In an earlier post, I drew your attention to the Moon‘s close approach to Jupiter at dusk on 11 June, essentially the planet’s swan song of this apparition. Six nights later, the Moon’s orbital motion brings it between two prime-time planets: Mars and Saturn.
The Red Planet was closest to Earth at the end of May (see this story for the details), so it is still at its best during 2016, despite the very low altitude as seen from the UK. Currently highest in the sky due south at dusk, ochre-colour Mars is shining at magnitude -1.8 — brighter than any star.
Late into the night of Friday, 17 June, when the gibbous lunar disc is close to Mars, the planet has an angular diameter slightly less than 18 arcseconds. This means that the Red Planet requires a telescope magnifying 100x to enlarge it to the same size as the Moon appears to the unaided eye. You can use our interactive Mars Mapper to help identify Martian surface features. Note that the planet’s prominent v-shaped Syrtis Major is well placed mid-month for observers in the British Isles.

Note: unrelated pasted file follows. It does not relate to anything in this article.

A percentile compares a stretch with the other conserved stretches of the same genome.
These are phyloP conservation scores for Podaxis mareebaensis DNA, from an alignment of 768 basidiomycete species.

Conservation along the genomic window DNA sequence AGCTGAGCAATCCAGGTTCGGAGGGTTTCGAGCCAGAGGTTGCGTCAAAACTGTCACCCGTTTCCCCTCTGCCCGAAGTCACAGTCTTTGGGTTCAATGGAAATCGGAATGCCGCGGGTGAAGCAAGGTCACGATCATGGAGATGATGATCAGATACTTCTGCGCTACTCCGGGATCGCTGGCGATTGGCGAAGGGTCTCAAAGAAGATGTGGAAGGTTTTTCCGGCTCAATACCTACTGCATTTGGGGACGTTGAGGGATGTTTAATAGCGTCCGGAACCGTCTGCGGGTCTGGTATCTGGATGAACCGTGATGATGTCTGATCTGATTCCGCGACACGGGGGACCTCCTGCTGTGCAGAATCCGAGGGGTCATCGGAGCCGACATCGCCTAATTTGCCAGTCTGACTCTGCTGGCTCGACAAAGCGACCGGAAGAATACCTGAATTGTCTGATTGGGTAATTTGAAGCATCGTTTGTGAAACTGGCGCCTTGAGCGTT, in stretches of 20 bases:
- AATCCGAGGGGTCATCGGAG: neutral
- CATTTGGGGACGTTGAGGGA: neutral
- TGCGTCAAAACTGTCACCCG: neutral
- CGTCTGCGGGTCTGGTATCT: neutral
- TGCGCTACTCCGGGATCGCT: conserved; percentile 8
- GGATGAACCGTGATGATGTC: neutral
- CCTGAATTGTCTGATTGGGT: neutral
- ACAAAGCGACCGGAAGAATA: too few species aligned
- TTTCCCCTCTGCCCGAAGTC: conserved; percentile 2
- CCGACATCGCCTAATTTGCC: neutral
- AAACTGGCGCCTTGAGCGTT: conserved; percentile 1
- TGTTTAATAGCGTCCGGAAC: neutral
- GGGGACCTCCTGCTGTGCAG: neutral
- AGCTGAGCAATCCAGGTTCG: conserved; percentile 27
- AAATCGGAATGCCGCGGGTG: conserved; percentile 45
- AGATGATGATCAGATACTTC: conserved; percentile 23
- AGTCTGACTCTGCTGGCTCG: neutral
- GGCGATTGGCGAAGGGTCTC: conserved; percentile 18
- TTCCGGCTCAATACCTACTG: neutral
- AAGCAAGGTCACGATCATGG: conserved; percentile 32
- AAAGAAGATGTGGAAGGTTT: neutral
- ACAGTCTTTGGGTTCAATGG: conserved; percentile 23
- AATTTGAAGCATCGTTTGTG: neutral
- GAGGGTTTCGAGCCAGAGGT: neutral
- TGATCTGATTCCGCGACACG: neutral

Ringed planet Saturn was at opposition on 3 June, so it is still at its closest to Earth for the year. Like Mars, the planet’s low altitude as seen from the UK will mean that poor seeing will make observations challenging, but on slightly misty nights when a high pressure weather system sits overhead, the jewel of the planets is still an arresting sight. At 18 arcseconds in diameter, Saturn’s disc is currently fractionally larger than Mars, while the northern aspect of its 42-arcsecond-wide ring system is prominently displayed.
Inside the magazine
Find out all you need to know about what is currently happening in the night sky and how to observe it in the June 2016 edition of Astronomy Now.
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